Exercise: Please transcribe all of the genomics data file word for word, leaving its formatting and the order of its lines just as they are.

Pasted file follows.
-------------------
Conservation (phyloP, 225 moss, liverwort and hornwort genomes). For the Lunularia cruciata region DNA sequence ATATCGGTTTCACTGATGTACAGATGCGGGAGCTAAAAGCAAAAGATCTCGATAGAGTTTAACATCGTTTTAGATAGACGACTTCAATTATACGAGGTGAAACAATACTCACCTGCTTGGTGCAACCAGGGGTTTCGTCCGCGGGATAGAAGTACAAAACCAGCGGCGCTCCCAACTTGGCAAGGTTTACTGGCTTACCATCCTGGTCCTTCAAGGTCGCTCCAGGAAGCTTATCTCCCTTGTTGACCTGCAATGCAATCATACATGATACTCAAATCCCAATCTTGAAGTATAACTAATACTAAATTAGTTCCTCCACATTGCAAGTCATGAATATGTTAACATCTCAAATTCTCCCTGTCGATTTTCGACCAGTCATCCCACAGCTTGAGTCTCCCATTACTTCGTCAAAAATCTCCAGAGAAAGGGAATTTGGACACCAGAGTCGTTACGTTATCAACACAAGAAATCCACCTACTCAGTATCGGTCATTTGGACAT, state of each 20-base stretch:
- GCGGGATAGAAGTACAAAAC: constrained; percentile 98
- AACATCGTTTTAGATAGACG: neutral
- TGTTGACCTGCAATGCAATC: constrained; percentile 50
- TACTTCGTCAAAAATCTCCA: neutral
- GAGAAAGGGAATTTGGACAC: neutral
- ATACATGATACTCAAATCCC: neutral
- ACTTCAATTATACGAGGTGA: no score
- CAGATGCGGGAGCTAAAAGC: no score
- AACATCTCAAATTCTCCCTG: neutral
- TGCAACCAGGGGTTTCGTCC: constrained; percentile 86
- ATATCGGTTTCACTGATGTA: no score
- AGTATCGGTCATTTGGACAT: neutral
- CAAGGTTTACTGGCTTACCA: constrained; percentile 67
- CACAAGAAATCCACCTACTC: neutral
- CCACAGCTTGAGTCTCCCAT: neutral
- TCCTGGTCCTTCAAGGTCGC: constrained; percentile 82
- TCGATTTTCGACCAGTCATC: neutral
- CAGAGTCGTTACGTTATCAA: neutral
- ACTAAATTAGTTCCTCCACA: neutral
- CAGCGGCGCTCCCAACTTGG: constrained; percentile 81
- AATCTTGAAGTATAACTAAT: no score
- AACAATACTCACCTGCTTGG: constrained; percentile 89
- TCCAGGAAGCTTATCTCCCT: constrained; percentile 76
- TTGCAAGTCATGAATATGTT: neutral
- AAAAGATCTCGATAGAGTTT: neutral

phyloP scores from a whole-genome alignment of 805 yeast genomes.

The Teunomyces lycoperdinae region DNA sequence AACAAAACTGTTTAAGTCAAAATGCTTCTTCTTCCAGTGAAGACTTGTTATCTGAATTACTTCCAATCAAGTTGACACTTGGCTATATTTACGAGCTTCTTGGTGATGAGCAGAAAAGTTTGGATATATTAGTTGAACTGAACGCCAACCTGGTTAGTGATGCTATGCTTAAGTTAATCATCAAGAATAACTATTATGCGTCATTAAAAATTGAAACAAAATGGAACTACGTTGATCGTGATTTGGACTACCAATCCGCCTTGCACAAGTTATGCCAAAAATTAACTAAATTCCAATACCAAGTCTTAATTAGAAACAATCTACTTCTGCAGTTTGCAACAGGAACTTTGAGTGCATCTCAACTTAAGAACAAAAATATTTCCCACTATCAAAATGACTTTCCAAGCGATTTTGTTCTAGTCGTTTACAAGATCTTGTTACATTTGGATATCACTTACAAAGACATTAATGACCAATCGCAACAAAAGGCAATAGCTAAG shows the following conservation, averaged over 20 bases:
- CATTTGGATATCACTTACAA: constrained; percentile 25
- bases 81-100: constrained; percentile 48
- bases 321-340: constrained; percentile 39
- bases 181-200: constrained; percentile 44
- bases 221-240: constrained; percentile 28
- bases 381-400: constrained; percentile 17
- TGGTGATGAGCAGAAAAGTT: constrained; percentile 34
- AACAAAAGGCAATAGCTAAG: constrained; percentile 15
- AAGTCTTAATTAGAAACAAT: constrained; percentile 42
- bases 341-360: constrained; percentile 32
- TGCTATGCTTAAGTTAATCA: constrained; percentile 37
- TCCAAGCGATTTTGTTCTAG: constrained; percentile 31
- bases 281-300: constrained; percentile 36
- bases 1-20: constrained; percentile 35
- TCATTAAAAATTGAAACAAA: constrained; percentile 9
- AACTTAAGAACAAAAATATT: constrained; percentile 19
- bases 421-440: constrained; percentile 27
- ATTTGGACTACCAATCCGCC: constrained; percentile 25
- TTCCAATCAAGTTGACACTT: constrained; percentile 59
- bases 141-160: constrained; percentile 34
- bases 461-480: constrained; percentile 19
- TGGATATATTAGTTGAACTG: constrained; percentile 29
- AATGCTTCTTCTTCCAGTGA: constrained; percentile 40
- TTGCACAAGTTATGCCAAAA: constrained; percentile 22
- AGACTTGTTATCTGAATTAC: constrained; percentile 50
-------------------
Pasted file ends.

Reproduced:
Conservation (phyloP, 225 moss, liverwort and hornwort genomes). For the Lunularia cruciata region DNA sequence ATATCGGTTTCACTGATGTACAGATGCGGGAGCTAAAAGCAAAAGATCTCGATAGAGTTTAACATCGTTTTAGATAGACGACTTCAATTATACGAGGTGAAACAATACTCACCTGCTTGGTGCAACCAGGGGTTTCGTCCGCGGGATAGAAGTACAAAACCAGCGGCGCTCCCAACTTGGCAAGGTTTACTGGCTTACCATCCTGGTCCTTCAAGGTCGCTCCAGGAAGCTTATCTCCCTTGTTGACCTGCAATGCAATCATACATGATACTCAAATCCCAATCTTGAAGTATAACTAATACTAAATTAGTTCCTCCACATTGCAAGTCATGAATATGTTAACATCTCAAATTCTCCCTGTCGATTTTCGACCAGTCATCCCACAGCTTGAGTCTCCCATTACTTCGTCAAAAATCTCCAGAGAAAGGGAATTTGGACACCAGAGTCGTTACGTTATCAACACAAGAAATCCACCTACTCAGTATCGGTCATTTGGACAT, state of each 20-base stretch:
- GCGGGATAGAAGTACAAAAC: constrained; percentile 98
- AACATCGTTTTAGATAGACG: neutral
- TGTTGACCTGCAATGCAATC: constrained; percentile 50
- TACTTCGTCAAAAATCTCCA: neutral
- GAGAAAGGGAATTTGGACAC: neutral
- ATACATGATACTCAAATCCC: neutral
- ACTTCAATTATACGAGGTGA: no score
- CAGATGCGGGAGCTAAAAGC: no score
- AACATCTCAAATTCTCCCTG: neutral
- TGCAACCAGGGGTTTCGTCC: constrained; percentile 86
- ATATCGGTTTCACTGATGTA: no score
- AGTATCGGTCATTTGGACAT: neutral
- CAAGGTTTACTGGCTTACCA: constrained; percentile 67
- CACAAGAAATCCACCTACTC: neutral
- CCACAGCTTGAGTCTCCCAT: neutral
- TCCTGGTCCTTCAAGGTCGC: constrained; percentile 82
- TCGATTTTCGACCAGTCATC: neutral
- CAGAGTCGTTACGTTATCAA: neutral
- ACTAAATTAGTTCCTCCACA: neutral
- CAGCGGCGCTCCCAACTTGG: constrained; percentile 81
- AATCTTGAAGTATAACTAAT: no score
- AACAATACTCACCTGCTTGG: constrained; percentile 89
- TCCAGGAAGCTTATCTCCCT: constrained; percentile 76
- TTGCAAGTCATGAATATGTT: neutral
- AAAAGATCTCGATAGAGTTT: neutral

phyloP scores from a whole-genome alignment of 805 yeast genomes.

The Teunomyces lycoperdinae region DNA sequence AACAAAACTGTTTAAGTCAAAATGCTTCTTCTTCCAGTGAAGACTTGTTATCTGAATTACTTCCAATCAAGTTGACACTTGGCTATATTTACGAGCTTCTTGGTGATGAGCAGAAAAGTTTGGATATATTAGTTGAACTGAACGCCAACCTGGTTAGTGATGCTATGCTTAAGTTAATCATCAAGAATAACTATTATGCGTCATTAAAAATTGAAACAAAATGGAACTACGTTGATCGTGATTTGGACTACCAATCCGCCTTGCACAAGTTATGCCAAAAATTAACTAAATTCCAATACCAAGTCTTAATTAGAAACAATCTACTTCTGCAGTTTGCAACAGGAACTTTGAGTGCATCTCAACTTAAGAACAAAAATATTTCCCACTATCAAAATGACTTTCCAAGCGATTTTGTTCTAGTCGTTTACAAGATCTTGTTACATTTGGATATCACTTACAAAGACATTAATGACCAATCGCAACAAAAGGCAATAGCTAAG shows the following conservation, averaged over 20 bases:
- CATTTGGATATCACTTACAA: constrained; percentile 25
- bases 81-100: constrained; percentile 48
- bases 321-340: constrained; percentile 39
- bases 181-200: constrained; percentile 44
- bases 221-240: constrained; percentile 28
- bases 381-400: constrained; percentile 17
- TGGTGATGAGCAGAAAAGTT: constrained; percentile 34
- AACAAAAGGCAATAGCTAAG: constrained; percentile 15
- AAGTCTTAATTAGAAACAAT: constrained; percentile 42
- bases 341-360: constrained; percentile 32
- TGCTATGCTTAAGTTAATCA: constrained; percentile 37
- TCCAAGCGATTTTGTTCTAG: constrained; percentile 31
- bases 281-300: constrained; percentile 36
- bases 1-20: constrained; percentile 35
- TCATTAAAAATTGAAACAAA: constrained; percentile 9
- AACTTAAGAACAAAAATATT: constrained; percentile 19
- bases 421-440: constrained; percentile 27
- ATTTGGACTACCAATCCGCC: constrained; percentile 25
- TTCCAATCAAGTTGACACTT: constrained; percentile 59
- bases 141-160: constrained; percentile 34
- bases 461-480: constrained; percentile 19
- TGGATATATTAGTTGAACTG: constrained; percentile 29
- AATGCTTCTTCTTCCAGTGA: constrained; percentile 40
- TTGCACAAGTTATGCCAAAA: constrained; percentile 22
- AGACTTGTTATCTGAATTAC: constrained; percentile 50